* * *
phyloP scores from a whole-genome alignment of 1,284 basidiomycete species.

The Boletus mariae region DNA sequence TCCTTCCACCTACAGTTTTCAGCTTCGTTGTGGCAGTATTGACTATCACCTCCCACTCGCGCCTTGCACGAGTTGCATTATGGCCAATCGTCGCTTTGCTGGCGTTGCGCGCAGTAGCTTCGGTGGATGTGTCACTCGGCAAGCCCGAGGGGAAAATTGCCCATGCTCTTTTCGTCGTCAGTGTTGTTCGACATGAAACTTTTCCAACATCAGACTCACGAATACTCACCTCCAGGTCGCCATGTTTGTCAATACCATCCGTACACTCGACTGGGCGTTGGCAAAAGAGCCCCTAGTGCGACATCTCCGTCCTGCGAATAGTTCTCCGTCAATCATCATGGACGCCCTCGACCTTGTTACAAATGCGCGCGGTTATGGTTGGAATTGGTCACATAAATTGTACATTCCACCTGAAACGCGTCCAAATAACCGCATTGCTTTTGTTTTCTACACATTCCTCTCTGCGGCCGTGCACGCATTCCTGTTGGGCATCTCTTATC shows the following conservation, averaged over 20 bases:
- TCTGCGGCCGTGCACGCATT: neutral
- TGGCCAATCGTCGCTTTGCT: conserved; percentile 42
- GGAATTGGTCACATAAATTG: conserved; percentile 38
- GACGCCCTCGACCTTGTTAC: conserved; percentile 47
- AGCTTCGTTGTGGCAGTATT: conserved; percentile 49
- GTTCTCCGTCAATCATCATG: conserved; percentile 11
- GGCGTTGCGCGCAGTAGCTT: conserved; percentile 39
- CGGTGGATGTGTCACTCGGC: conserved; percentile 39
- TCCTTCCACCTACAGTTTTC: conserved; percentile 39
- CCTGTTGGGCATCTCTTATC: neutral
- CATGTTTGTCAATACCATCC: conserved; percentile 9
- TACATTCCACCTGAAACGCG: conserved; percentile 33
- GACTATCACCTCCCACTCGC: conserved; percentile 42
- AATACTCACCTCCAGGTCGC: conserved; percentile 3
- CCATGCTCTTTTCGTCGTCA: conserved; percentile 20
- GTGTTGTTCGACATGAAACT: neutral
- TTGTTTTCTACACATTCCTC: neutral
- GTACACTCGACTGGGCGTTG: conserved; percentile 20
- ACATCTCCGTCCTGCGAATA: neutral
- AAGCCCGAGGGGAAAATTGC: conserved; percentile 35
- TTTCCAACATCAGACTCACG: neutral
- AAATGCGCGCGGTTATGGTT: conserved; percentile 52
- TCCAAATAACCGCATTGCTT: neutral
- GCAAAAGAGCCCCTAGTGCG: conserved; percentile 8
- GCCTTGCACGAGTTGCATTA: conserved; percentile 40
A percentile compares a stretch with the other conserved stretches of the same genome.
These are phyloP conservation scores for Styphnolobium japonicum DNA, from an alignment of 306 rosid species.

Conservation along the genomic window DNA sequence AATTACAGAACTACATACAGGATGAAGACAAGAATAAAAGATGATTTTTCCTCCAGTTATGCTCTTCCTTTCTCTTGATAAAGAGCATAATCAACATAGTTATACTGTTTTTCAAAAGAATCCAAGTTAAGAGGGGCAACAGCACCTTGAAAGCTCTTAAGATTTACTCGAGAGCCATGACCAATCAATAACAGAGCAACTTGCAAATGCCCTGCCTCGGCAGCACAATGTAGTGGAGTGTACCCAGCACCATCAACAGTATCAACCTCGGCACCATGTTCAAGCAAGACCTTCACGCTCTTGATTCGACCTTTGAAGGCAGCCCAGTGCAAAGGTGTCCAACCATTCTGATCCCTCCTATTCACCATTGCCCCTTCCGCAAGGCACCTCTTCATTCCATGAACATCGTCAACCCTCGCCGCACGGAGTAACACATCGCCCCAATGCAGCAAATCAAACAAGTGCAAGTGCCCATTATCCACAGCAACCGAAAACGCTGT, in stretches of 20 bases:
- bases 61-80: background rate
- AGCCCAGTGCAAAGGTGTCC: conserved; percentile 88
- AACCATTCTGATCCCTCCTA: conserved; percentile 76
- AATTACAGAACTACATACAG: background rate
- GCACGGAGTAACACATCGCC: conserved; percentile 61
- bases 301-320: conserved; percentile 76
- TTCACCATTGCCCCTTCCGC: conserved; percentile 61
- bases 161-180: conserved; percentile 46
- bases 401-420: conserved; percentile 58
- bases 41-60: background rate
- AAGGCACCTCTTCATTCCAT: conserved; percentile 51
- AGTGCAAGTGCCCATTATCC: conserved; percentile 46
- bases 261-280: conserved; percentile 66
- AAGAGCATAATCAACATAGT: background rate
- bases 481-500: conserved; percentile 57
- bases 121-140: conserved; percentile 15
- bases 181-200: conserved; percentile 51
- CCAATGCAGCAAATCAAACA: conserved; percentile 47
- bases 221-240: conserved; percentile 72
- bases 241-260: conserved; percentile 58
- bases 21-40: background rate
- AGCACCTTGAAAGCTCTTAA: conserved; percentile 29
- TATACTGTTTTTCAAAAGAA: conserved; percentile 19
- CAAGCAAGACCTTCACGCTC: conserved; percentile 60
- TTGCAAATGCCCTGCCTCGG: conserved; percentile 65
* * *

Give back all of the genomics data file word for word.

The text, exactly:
phyloP scores from a whole-genome alignment of 1,284 basidiomycete species.

The Boletus mariae region DNA sequence TCCTTCCACCTACAGTTTTCAGCTTCGTTGTGGCAGTATTGACTATCACCTCCCACTCGCGCCTTGCACGAGTTGCATTATGGCCAATCGTCGCTTTGCTGGCGTTGCGCGCAGTAGCTTCGGTGGATGTGTCACTCGGCAAGCCCGAGGGGAAAATTGCCCATGCTCTTTTCGTCGTCAGTGTTGTTCGACATGAAACTTTTCCAACATCAGACTCACGAATACTCACCTCCAGGTCGCCATGTTTGTCAATACCATCCGTACACTCGACTGGGCGTTGGCAAAAGAGCCCCTAGTGCGACATCTCCGTCCTGCGAATAGTTCTCCGTCAATCATCATGGACGCCCTCGACCTTGTTACAAATGCGCGCGGTTATGGTTGGAATTGGTCACATAAATTGTACATTCCACCTGAAACGCGTCCAAATAACCGCATTGCTTTTGTTTTCTACACATTCCTCTCTGCGGCCGTGCACGCATTCCTGTTGGGCATCTCTTATC shows the following conservation, averaged over 20 bases:
- TCTGCGGCCGTGCACGCATT: neutral
- TGGCCAATCGTCGCTTTGCT: conserved; percentile 42
- GGAATTGGTCACATAAATTG: conserved; percentile 38
- GACGCCCTCGACCTTGTTAC: conserved; percentile 47
- AGCTTCGTTGTGGCAGTATT: conserved; percentile 49
- GTTCTCCGTCAATCATCATG: conserved; percentile 11
- GGCGTTGCGCGCAGTAGCTT: conserved; percentile 39
- CGGTGGATGTGTCACTCGGC: conserved; percentile 39
- TCCTTCCACCTACAGTTTTC: conserved; percentile 39
- CCTGTTGGGCATCTCTTATC: neutral
- CATGTTTGTCAATACCATCC: conserved; percentile 9
- TACATTCCACCTGAAACGCG: conserved; percentile 33
- GACTATCACCTCCCACTCGC: conserved; percentile 42
- AATACTCACCTCCAGGTCGC: conserved; percentile 3
- CCATGCTCTTTTCGTCGTCA: conserved; percentile 20
- GTGTTGTTCGACATGAAACT: neutral
- TTGTTTTCTACACATTCCTC: neutral
- GTACACTCGACTGGGCGTTG: conserved; percentile 20
- ACATCTCCGTCCTGCGAATA: neutral
- AAGCCCGAGGGGAAAATTGC: conserved; percentile 35
- TTTCCAACATCAGACTCACG: neutral
- AAATGCGCGCGGTTATGGTT: conserved; percentile 52
- TCCAAATAACCGCATTGCTT: neutral
- GCAAAAGAGCCCCTAGTGCG: conserved; percentile 8
- GCCTTGCACGAGTTGCATTA: conserved; percentile 40
A percentile compares a stretch with the other conserved stretches of the same genome.
These are phyloP conservation scores for Styphnolobium japonicum DNA, from an alignment of 306 rosid species.

Conservation along the genomic window DNA sequence AATTACAGAACTACATACAGGATGAAGACAAGAATAAAAGATGATTTTTCCTCCAGTTATGCTCTTCCTTTCTCTTGATAAAGAGCATAATCAACATAGTTATACTGTTTTTCAAAAGAATCCAAGTTAAGAGGGGCAACAGCACCTTGAAAGCTCTTAAGATTTACTCGAGAGCCATGACCAATCAATAACAGAGCAACTTGCAAATGCCCTGCCTCGGCAGCACAATGTAGTGGAGTGTACCCAGCACCATCAACAGTATCAACCTCGGCACCATGTTCAAGCAAGACCTTCACGCTCTTGATTCGACCTTTGAAGGCAGCCCAGTGCAAAGGTGTCCAACCATTCTGATCCCTCCTATTCACCATTGCCCCTTCCGCAAGGCACCTCTTCATTCCATGAACATCGTCAACCCTCGCCGCACGGAGTAACACATCGCCCCAATGCAGCAAATCAAACAAGTGCAAGTGCCCATTATCCACAGCAACCGAAAACGCTGT, in stretches of 20 bases:
- bases 61-80: background rate
- AGCCCAGTGCAAAGGTGTCC: conserved; percentile 88
- AACCATTCTGATCCCTCCTA: conserved; percentile 76
- AATTACAGAACTACATACAG: background rate
- GCACGGAGTAACACATCGCC: conserved; percentile 61
- bases 301-320: conserved; percentile 76
- TTCACCATTGCCCCTTCCGC: conserved; percentile 61
- bases 161-180: conserved; percentile 46
- bases 401-420: conserved; percentile 58
- bases 41-60: background rate
- AAGGCACCTCTTCATTCCAT: conserved; percentile 51
- AGTGCAAGTGCCCATTATCC: conserved; percentile 46
- bases 261-280: conserved; percentile 66
- AAGAGCATAATCAACATAGT: background rate
- bases 481-500: conserved; percentile 57
- bases 121-140: conserved; percentile 15
- bases 181-200: conserved; percentile 51
- CCAATGCAGCAAATCAAACA: conserved; percentile 47
- bases 221-240: conserved; percentile 72
- bases 241-260: conserved; percentile 58
- bases 21-40: background rate
- AGCACCTTGAAAGCTCTTAA: conserved; percentile 29
- TATACTGTTTTTCAAAAGAA: conserved; percentile 19
- CAAGCAAGACCTTCACGCTC: conserved; percentile 60
- TTGCAAATGCCCTGCCTCGG: conserved; percentile 65